Intriguingly, *Corpus Callosum is a work that (whether or not this intention was foremost in Snow’s mind) seems to pay special attention to several classically “televisual” formats, such as the office sit-com. Applying Snow’s terms specifically to narrative construction, we can see that plot action may be squeezed (condensed) or stretched (delayed). And this offers a novel way of studying and evaluating the tactics of today’s long-form stories.
Stretching is something that TV does a lot at present (squeezing, less so). This tendency particularly affects the process of adaptation: it is always fascinating to observe how a novel overflowing with plot action has first been squeezed into feature film format, and then re-stretched, perhaps beyond its original limits, for a TV series. Examples range from the mediocre (Agnieszka Holland’s flabby two-part rendition in 2014 of Ira Levin’s Rosemary’s Baby compared with Roman Polanski’s immortal 1968 film; or the bloated 2018 Australian TV series of Joan Lindsay’s Picnic at Hanging Rock compared with Peter Weir’s classic 1975 film, which had already been shortened rather than extended in the 1998 director’s cut), to the masterly (Park Chan-wook’s 2018 styling in four episodes of John le Carré’s The Little Drummer Girl, far superior to George Roy Hill’s 1984 movie adaptation).
Sometimes, however, stretching in a TV series can provide a way of inventively altering the standard format of a movie genre, redefining its shape and typical proportions. This is the case in GLOW (2017–2020), short for “Gorgeous Ladies of Wrestling” – an affectionate recreation of the events behind a pop-culture sports-TV sensation of the 1980s. Its chief creators/showrunners, Liz Flahive and Carly Mensch, adopt the standard plot formula of a typical film about a sporting team – in which, usually, the first quarter of the story is devoted to assembling and training the group. But they took a bold risk by stretching that conventional first act of a movie into the entire arc of their first, 10-episode season.
In this case, the risk paid off handsomely, as this idling in the exposition phase allowed a descriptive richness – an insight into the characters and their social milieu – that reminded me of the best films of Altman or Michael Ritchie from the 1970s.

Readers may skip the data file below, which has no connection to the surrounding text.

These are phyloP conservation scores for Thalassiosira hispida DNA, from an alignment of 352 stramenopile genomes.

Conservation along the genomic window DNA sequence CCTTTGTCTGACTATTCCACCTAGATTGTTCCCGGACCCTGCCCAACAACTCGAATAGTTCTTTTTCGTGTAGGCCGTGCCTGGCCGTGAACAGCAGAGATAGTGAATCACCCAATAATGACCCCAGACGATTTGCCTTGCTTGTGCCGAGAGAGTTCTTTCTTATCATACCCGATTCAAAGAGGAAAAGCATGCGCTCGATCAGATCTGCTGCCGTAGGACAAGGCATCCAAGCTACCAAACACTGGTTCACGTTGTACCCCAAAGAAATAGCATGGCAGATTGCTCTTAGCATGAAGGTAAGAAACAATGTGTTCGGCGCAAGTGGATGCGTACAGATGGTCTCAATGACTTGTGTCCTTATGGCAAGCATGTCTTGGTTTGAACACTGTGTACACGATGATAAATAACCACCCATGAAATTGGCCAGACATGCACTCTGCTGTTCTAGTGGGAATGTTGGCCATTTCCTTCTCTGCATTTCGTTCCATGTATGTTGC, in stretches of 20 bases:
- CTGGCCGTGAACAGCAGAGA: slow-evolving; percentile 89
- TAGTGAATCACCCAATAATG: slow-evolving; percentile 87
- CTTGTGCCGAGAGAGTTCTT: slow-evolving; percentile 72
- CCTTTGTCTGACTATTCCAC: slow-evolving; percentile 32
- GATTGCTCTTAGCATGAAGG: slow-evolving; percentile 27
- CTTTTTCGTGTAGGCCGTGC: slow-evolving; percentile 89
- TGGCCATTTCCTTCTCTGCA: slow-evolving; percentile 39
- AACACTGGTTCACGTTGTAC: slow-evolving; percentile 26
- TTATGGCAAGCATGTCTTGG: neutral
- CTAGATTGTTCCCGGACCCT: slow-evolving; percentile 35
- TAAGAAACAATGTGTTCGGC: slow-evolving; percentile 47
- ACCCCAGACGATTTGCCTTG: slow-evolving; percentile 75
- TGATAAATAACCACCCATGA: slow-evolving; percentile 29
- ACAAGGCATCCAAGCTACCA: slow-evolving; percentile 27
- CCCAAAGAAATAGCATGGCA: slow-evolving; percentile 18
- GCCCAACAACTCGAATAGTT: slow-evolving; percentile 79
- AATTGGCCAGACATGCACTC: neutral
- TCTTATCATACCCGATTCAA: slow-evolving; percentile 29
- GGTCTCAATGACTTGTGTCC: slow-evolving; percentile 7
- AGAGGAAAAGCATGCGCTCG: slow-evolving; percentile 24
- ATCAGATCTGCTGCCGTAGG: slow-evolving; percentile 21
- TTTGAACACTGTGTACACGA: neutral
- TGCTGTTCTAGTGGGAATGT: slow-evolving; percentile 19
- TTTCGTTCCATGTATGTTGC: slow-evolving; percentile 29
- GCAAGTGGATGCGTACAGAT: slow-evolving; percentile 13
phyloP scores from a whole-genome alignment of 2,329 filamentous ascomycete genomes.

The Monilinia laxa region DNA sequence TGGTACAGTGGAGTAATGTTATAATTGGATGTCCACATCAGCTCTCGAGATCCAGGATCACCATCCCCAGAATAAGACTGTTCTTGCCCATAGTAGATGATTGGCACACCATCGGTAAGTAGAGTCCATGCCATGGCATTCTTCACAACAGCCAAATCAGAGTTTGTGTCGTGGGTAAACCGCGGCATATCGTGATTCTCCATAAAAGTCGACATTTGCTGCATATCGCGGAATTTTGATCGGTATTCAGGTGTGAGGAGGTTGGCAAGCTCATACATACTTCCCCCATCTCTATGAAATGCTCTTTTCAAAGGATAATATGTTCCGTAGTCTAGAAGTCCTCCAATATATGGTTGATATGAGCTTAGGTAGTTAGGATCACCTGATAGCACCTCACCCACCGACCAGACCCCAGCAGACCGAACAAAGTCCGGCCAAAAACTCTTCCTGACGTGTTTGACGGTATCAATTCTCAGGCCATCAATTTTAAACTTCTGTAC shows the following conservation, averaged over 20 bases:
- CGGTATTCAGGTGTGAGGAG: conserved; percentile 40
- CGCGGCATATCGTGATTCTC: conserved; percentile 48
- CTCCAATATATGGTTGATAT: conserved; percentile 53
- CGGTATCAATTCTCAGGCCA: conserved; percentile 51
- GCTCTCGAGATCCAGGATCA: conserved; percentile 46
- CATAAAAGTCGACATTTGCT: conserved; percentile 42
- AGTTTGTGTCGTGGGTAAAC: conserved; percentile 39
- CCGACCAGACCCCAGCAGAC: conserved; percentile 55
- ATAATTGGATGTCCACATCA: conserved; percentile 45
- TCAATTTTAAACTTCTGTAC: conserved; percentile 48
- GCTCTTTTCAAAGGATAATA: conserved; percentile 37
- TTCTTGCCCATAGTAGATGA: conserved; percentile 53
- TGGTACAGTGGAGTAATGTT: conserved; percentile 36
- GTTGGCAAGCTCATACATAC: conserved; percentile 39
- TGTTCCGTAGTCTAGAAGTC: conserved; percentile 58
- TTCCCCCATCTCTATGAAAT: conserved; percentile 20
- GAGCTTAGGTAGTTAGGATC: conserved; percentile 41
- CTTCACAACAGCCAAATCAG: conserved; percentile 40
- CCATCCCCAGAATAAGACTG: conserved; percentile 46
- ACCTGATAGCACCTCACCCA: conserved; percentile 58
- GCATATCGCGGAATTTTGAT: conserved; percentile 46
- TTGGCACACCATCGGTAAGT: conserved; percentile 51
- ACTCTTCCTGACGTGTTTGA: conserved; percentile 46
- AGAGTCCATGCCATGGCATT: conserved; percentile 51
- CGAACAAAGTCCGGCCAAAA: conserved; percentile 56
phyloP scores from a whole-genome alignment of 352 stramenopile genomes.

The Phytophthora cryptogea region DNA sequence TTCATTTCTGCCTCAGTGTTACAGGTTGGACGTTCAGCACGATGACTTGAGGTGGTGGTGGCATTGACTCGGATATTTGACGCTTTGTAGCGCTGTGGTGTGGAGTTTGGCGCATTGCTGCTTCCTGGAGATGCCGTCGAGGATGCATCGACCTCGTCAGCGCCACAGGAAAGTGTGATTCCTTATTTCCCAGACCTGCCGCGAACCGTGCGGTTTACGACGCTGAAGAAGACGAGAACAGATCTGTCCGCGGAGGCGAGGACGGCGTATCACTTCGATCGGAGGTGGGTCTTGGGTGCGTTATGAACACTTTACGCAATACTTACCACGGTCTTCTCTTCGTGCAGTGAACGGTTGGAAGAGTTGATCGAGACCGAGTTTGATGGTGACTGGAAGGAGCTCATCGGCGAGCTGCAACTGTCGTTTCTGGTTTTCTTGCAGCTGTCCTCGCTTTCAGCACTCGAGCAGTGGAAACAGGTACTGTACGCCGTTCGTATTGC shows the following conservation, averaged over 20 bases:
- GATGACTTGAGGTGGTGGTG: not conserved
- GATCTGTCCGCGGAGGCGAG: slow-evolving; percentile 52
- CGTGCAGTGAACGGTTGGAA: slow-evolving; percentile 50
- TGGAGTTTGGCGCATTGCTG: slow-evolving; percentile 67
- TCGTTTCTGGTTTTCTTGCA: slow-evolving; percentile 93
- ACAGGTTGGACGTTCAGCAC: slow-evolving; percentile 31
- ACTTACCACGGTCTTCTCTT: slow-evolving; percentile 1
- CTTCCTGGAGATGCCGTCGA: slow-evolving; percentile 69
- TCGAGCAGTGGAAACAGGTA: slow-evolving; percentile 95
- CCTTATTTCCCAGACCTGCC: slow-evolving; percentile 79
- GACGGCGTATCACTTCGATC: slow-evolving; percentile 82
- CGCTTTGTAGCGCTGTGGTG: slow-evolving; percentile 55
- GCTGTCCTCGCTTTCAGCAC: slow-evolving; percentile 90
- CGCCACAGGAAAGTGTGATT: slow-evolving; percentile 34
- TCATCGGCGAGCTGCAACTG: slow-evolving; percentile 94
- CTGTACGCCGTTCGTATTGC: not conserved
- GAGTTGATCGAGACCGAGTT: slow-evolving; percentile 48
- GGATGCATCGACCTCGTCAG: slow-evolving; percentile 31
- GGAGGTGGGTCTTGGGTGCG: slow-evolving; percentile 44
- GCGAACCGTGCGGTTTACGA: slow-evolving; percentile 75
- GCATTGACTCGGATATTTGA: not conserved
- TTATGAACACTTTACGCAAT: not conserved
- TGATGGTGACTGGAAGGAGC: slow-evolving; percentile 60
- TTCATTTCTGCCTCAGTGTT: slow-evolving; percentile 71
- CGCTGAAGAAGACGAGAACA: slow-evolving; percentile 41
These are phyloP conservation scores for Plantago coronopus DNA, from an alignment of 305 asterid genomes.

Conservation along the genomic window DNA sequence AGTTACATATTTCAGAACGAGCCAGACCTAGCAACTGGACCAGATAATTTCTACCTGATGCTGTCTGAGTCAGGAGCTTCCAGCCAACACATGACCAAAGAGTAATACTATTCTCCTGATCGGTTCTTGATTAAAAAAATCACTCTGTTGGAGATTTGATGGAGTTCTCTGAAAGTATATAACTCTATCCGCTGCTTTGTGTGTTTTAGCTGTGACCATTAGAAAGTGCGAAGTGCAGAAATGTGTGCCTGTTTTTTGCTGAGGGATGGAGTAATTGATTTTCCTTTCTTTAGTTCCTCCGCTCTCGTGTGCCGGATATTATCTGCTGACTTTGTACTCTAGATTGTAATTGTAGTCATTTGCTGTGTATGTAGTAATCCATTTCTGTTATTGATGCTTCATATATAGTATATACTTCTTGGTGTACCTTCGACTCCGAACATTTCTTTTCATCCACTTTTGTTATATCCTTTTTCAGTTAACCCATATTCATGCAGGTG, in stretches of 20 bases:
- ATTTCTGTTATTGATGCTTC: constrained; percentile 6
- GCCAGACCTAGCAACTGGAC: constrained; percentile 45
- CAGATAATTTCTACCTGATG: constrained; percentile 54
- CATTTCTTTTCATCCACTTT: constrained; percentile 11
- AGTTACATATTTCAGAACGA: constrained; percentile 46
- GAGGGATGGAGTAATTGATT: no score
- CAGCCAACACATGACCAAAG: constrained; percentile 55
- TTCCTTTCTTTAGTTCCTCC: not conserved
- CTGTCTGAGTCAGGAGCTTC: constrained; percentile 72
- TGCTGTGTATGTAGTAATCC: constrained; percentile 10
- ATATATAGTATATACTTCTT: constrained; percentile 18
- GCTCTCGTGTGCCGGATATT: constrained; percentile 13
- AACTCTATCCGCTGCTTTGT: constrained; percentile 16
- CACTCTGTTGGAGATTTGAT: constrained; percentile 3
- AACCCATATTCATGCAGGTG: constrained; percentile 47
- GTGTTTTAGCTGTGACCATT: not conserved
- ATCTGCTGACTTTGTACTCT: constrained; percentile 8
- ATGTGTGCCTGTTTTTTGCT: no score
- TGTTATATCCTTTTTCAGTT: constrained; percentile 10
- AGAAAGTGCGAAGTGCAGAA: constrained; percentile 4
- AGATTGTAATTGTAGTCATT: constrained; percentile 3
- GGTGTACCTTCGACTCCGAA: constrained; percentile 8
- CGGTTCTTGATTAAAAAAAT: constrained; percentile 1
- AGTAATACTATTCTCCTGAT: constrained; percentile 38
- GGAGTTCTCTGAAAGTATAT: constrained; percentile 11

By contrast, perhaps the most depressing example of narrative stretching in TV is offered by the 13 Reasons Why phenomenon. Adapted from Jay Asher’s wildly successful 2007 novel for the Young Adult market, it was originally slated as a feature film vehicle for singer Selena Gomez, before being reconceived as a TV series (with Gomez now serving as Executive Producer) released in 2017. So, in a single stroke, what might have been a 2-hour narrative was stretched to almost 13.
Why is this a problem? The plot of 13 Reasons Why hinges on a box of audiocassettes left behind by teenage Hannah (Katherine Langford), who has committed suicide. The central character, Clay (Dylan Minnette), has to somehow not listen to these recordings in their entirety all in one go (as any normally curious person would) – because then there would be no suspense, no mystery, and no unfolding story.
So the machinery of delay is duly wheeled in, in the clunkiest ways imaginable: Clay keeps freaking out at the slightest sound of Hannah’s voice, or being interrupted by his parents, or … But the nightmare doesn’t end there: heading into season 2 (a courtroom revisitation of the events of season 1), amnesia becomes a new delaying device, with the character of Alex (Miles Heizer), who has also attempted suicide, having forgotten what was on the tapes! And then there was a third season in 2019 and a fourth in 2020, still basically churning over the same set of events from various points-of-view …
13 Reasons Why, like many TV series present and past, begs an inevitable but crucial question of narrative craft: how far can a story’s central premise or motor be pushed to continue in the same way, with elementary variations? In practice, it either has to reinvent itself, or drain away.
It might be countered that this point is truer of drama than comedy; after all, TV situation comedies (of the Cheers or Taxi type) have often managed very well with a theme-and-endless-variations format. This validly raises the speculation that there are some familiar aspects of narrative that may be handled better by TV – particularly in light of the long duration possible across a serial format.